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Education in Sierra LeoneMany important improvements in educational outcomes have occurred in Sierra Leone since 2015, especially for women and children. The country is bouncing back from the civil war, Ebola crisis and other serious challenges. This progress is partially owed to organizations that help children go to school. Several NGOs and community-based actors support education in Sierra Leone. Here is a small glimpse into the work of many.

4 Organizations Improving Education in Sierra Leone

  1. Street Child: Street Child’s goal is to improve the educational prospects of the world’s poorest and most marginalized children. Since its founding, the organization has helped more than 250,000 children escape poverty and go to school.  It originally started by improving education in Sierra Leone, where it began a project for 100 children in a small northern village. It has since expanded to serve children in ten other countries. Some of its work involves providing young girls with school supplies and giving families financial support. The organization also trains teachers and supplies classroom materials.
  2. Mother’s Club: After setbacks and challenges from the Ebola outbreak, mothers in Sierra Leone began organizing to ensure their children would receive a full education. Mother’s Clubs are village and community-based networks that sell products to fund their children’s schooling. Profits from farming, tye-dyeing, gardening and soap making pay for school supplies, books and uniforms. Thanks to these self-starters, with aid from international partners like UNICEF, communities can help drive positive educational outcomes.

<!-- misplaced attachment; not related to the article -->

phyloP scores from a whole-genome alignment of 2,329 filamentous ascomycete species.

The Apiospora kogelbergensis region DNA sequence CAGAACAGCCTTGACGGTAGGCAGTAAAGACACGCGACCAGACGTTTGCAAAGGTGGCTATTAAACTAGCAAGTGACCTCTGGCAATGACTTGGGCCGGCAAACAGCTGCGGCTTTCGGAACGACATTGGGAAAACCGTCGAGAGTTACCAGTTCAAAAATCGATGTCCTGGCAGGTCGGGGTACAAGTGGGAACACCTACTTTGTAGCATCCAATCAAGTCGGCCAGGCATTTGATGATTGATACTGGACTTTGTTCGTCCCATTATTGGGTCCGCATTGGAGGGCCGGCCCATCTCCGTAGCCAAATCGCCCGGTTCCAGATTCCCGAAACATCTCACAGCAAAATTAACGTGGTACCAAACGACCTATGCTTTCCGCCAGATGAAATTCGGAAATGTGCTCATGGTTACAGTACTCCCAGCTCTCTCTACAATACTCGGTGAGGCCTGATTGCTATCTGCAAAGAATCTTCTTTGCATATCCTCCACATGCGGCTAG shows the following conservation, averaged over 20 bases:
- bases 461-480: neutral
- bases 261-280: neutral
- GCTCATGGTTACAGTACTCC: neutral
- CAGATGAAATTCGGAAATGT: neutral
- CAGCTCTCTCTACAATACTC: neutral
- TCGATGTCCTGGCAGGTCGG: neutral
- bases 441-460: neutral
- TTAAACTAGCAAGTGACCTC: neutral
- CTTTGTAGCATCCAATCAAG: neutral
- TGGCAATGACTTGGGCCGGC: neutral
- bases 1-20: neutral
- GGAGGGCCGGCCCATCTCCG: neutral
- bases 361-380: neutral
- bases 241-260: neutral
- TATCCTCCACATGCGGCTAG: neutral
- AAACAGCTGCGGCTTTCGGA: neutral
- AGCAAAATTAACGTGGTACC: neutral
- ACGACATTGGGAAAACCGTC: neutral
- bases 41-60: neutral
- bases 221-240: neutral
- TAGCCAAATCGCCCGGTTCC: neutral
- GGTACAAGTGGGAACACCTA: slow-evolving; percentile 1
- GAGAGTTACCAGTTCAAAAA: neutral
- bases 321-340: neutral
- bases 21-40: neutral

3. Girls Access to Education (GATE): Funded by U.K. Aid and its partners, Girl’s Access to Education (GATE) aims to help girls from disadvantaged households go to school and enables out-of-school girls to resume their education. Importantly, it also empowers communities to create their own solutions. The net enrollment rates in both primary and secondary education have consistently increased since 2013, due in part to their work. Where the literacy rate for girls ages 15-24 was less than 40% in 2005, that figure rose to 62.7% in 2018. The gap between male and female literacy rates continues to drastically decrease as well. This speaks to an overwhelmingly positive impact on Sierra Leone’s children and youth.
  4. Teach for All: Teach for All is a network of education partners and nonprofits who work together to help inspire change on a global scale. The organization announced Teach for Sierra Leone as its latest partner in July 2020. Similarly to other actors, Teach for Sierra Leone is community-driven and recognizes educational disparities in the country as an urgent issue. They aim to bridge education gaps by recruiting women and teachers from under-resourced schools whose efforts will help break the cycle of global poverty.

A Brighter Future

Overall, these organizations play a critical role in improving access to education in Sierra Leone. Currently, many schools have been disrupted due to COVID-19, but now radio lessons bridge the learning gap until reopening. So long as outside actors continue to provide foreign aid, assist in educational outcomes and empower communities, children in Sierra Leone will be able to reach their fullest potential.

Rachel Moloney
Photo: Flickr